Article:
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What do Large Language Models tell us about ourselves?
I was so proud of myself. I had the foresight to request my local library for the very trendy Elon Musk biography even before it was released. But now that my turn has finally arrived at the head of the queue, I am strangely shunning it for the very unfashionable 2010 book by James Gleick called The Information
I was fully expecting The Information to be about computers and IT, but instead I got sucked into a fascinating recounting of the history of Writing. It seems apropos now that I am in the midst of Write of Passage again.
“Frequently they speak voicelessly the utterances of the absent.”
I was vaguely aware of Socrates’ skepticism about writing and the irony that it was Plato's written account that made Socrates famous to this day. Now, we don’t know if Socrates actually said the above quote. But, we do know that Socrates was not just worried that writing would kill the oral tradition.. In embracing writing, he feared we would lose a spontaneous back-and-forth (socratic dialog) that often yields deeper insights. He was worried our memories would shrivel through lack of use.
This ambiguity and even reluctance to what we now universally regard as such a seminal and powerful invention makes me wonder about our current age and our foreboding and ambiguity towards the very recent invention of Large Language Models such as ChatGPT.
I don’t have any crystal ball (guiltily returning the Musk biography unread) as to what Large Language Models may portend or how they may shape the future. But perhaps looking at the history of Writing and how it has transformed us may offer a perspective.
Before writing, we did not need words like “beginning” and “ending”. We started categorizing and differentiating things only after we started writing. Just like a fish may not grok that they’re in water, writing is so intrinsic in our culture that it’s hard for us to fathom its transformative influence.
“It is a twisting journey from things to words, from words to categories, from categories to metaphor and logic”
Because of writing, we are able to think in complex multiple sequences. This brought forth logic and then the precision language of Math. Whentalks about how writing improves his thinking, I now realize it is true for us all.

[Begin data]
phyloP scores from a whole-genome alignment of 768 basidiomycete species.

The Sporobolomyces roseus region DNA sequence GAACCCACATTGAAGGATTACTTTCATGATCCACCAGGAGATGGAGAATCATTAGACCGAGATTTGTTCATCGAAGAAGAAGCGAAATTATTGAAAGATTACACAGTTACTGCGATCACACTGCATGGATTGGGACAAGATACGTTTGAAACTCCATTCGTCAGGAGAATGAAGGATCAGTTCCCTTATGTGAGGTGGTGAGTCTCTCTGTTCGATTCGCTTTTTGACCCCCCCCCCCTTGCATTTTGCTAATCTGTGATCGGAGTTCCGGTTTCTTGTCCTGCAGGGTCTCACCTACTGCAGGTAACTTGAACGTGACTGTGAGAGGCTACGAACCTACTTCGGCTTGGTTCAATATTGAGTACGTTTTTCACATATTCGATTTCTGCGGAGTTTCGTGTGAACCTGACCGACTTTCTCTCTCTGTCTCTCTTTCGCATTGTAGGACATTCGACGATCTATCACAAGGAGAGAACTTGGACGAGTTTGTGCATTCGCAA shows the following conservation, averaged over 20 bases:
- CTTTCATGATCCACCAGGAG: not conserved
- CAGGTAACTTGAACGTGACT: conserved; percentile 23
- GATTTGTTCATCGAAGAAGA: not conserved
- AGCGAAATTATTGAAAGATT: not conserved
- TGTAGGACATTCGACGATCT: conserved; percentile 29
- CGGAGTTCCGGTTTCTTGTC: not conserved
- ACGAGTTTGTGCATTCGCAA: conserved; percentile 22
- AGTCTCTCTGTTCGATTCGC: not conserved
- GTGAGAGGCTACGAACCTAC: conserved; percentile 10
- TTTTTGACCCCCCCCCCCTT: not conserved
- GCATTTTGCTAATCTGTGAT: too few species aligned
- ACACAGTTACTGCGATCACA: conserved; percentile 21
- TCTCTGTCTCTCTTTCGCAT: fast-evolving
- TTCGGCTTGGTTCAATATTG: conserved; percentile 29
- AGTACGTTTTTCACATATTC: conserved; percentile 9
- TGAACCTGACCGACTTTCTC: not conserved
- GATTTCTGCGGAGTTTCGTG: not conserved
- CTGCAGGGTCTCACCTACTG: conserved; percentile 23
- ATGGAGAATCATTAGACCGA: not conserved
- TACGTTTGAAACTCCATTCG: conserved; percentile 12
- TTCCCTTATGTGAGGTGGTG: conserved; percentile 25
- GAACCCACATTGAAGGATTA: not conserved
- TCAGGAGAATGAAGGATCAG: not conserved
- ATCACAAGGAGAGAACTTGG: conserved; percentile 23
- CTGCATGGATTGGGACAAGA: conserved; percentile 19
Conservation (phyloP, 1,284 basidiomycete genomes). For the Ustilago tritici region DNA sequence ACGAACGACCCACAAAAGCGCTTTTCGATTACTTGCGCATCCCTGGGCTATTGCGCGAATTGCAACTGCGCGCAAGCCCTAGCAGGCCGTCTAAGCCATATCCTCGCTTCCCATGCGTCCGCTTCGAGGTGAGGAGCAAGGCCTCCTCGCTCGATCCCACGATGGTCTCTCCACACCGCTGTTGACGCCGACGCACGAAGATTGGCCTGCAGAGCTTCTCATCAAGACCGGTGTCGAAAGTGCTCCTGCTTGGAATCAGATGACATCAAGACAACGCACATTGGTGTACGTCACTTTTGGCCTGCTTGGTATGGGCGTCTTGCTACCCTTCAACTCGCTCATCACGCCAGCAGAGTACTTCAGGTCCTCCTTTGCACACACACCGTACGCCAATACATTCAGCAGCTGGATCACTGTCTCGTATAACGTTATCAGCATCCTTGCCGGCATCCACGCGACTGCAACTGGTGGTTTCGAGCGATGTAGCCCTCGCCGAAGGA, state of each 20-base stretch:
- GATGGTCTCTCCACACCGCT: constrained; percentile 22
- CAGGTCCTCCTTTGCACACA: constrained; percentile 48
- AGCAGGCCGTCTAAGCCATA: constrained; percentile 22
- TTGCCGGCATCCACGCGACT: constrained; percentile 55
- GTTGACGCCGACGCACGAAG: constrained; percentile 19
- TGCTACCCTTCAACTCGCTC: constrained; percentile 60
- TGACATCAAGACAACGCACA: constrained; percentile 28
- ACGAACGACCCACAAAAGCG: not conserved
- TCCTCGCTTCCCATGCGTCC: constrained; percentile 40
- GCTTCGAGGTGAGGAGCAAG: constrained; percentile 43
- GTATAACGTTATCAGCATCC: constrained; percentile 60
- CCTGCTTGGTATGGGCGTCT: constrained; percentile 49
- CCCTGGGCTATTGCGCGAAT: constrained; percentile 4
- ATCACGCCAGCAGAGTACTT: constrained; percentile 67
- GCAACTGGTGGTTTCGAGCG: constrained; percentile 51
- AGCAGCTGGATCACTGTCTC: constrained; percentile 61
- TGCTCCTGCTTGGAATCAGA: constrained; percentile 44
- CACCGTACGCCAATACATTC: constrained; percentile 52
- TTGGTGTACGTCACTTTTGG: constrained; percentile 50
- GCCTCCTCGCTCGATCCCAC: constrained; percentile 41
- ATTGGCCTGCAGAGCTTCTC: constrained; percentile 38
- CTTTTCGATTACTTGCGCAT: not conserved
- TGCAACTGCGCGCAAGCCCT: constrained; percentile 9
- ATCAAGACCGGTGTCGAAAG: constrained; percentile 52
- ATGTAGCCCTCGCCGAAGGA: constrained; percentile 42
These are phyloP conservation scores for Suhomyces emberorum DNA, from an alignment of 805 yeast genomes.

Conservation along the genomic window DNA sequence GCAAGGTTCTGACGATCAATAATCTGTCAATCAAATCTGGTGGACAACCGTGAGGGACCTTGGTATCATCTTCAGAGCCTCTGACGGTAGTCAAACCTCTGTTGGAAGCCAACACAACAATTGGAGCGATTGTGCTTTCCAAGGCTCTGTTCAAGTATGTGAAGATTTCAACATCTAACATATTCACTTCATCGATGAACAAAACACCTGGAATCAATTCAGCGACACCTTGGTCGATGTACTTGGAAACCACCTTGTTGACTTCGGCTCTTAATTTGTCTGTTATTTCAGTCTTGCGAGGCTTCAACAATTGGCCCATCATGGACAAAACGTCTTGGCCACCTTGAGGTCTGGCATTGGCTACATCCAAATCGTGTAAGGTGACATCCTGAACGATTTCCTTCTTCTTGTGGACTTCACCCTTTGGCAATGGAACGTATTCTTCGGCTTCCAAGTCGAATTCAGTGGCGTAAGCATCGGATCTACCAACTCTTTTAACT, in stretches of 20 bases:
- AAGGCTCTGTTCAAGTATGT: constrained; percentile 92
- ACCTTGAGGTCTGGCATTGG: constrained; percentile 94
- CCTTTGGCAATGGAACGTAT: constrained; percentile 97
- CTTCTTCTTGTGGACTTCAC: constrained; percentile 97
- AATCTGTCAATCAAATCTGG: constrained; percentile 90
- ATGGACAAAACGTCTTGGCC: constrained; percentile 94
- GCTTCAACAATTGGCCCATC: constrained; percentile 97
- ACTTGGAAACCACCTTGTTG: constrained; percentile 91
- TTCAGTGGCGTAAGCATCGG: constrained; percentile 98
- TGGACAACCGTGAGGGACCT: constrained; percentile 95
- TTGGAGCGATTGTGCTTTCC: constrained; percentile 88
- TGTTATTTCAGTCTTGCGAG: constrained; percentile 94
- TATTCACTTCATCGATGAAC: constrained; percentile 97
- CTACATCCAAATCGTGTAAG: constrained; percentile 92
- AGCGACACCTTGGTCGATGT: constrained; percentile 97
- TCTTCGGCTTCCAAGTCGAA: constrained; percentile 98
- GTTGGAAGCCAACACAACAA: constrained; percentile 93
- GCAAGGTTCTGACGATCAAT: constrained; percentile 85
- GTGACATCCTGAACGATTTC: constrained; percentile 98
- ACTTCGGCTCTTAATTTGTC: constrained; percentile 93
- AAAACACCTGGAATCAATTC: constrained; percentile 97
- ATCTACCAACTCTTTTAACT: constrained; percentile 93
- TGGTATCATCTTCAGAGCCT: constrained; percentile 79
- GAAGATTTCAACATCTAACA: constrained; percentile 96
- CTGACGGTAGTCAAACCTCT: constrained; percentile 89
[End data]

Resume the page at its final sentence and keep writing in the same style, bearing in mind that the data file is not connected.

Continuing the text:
And yet, in the most basic form, writing is basically putting one word after another. How we string them together, and how we imbue meaning from it, is a wondrous, beautiful form of mass hallucination.
Large Language Models (LLMs) are also simplistically about putting one word after another. In fact, through the billions of dollars spent on training LLMs, all tech companies are basically teaching their models that it is more appropriate that one particular word follows a second rather than some other word. We just reinforce this “lesson” trillions of times, each time hopefully improving the model a minuscule fraction.
And yet, we see how literate and fluent LLMs are, even in these nascent days.
It makes me wonder, what can Large Language Models tell us about our own intelligence?
When my teenager is struggling through a tough calculus problem, my standard advice is to think through the problem in a step-by-step process. It turns out this advice is also directly applicable to LLMs! You may have heard that ChatGPT is very bad at math. But it turns out that just telling it to think through the problem in a step-by-step fashion, it becomes much more capable.
Did we also evolve to become intelligent because our survivability improved when we predicted the next occurrence, the next event, even the next word as we developed language? Can our intelligence be viewed as just a bunch of neurons whose weights and activations have been shaped by millions of years of evolution and millenia of culture? Or is there something more magical? How much is the sum of human knowledge just basically accretions from step-by-step thinking?
As we learn to live with LLMs, how will they change us humans? What new concepts will develop akin to “beginning”, “ending”, logic and math?
@PranavPiyush suggests we look to science fiction. Would it be like a mentor/teacher as in Neal Stephenson’s Diamond Age: Or, a young lady’s primer? Would it change the way we view relationships, as depicted in the movie Her? My only guess is that it will be something no one has yet imagined, just as no one could imagine how Writing has totally transformed us starting a few millennia ago.charitably describes my musings as “tantalizing”. The word captures my feelings. I am awed by these strange developments in artificial intelligence, but feel too dazzled to understand them. Fortunately, I’m attending AI.Engineer this week and TED AI next week. As incongruous as it may seem, San Francisco in 2023, amidst the free fentanyl and free-flowing poop, is like Athens at the time of Socrates and Plato, or the coffeehouses in London when Newton presided. Hopefully, these events will leave me a little less mesmerized and a little more illuminated, one small step at a time. If so, I will have lots to report - stay tuned!
Thank you and @monicaqfm for your generous and helpful feedback!